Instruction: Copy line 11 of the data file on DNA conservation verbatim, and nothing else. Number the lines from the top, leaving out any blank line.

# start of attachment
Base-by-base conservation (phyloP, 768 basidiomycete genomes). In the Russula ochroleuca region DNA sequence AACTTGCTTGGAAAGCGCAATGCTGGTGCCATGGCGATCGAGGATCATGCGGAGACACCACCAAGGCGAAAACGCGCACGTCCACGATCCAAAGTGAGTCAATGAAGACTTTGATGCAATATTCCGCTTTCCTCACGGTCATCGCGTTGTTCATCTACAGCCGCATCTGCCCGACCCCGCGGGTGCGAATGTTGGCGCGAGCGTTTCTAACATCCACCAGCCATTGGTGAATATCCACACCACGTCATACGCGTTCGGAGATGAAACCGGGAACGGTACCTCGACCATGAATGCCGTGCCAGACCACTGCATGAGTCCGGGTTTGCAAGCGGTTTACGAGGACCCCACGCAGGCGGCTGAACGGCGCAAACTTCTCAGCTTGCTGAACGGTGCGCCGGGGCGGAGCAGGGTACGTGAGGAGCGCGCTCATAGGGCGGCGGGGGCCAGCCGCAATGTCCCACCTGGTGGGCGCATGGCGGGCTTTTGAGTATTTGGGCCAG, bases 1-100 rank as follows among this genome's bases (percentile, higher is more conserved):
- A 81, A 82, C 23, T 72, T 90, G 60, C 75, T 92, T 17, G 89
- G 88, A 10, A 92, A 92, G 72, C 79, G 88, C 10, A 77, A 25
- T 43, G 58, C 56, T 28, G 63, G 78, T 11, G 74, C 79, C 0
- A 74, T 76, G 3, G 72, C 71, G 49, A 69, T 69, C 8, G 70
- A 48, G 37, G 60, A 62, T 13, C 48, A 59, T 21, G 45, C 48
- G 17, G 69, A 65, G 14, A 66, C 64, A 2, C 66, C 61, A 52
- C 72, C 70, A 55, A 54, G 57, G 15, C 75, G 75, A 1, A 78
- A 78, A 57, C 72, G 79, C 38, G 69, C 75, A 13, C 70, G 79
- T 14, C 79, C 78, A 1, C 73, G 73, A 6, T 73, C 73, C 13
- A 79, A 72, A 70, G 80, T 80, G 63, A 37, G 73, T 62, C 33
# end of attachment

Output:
- A 79, A 72, A 70, G 80, T 80, G 63, A 37, G 73, T 62, C 33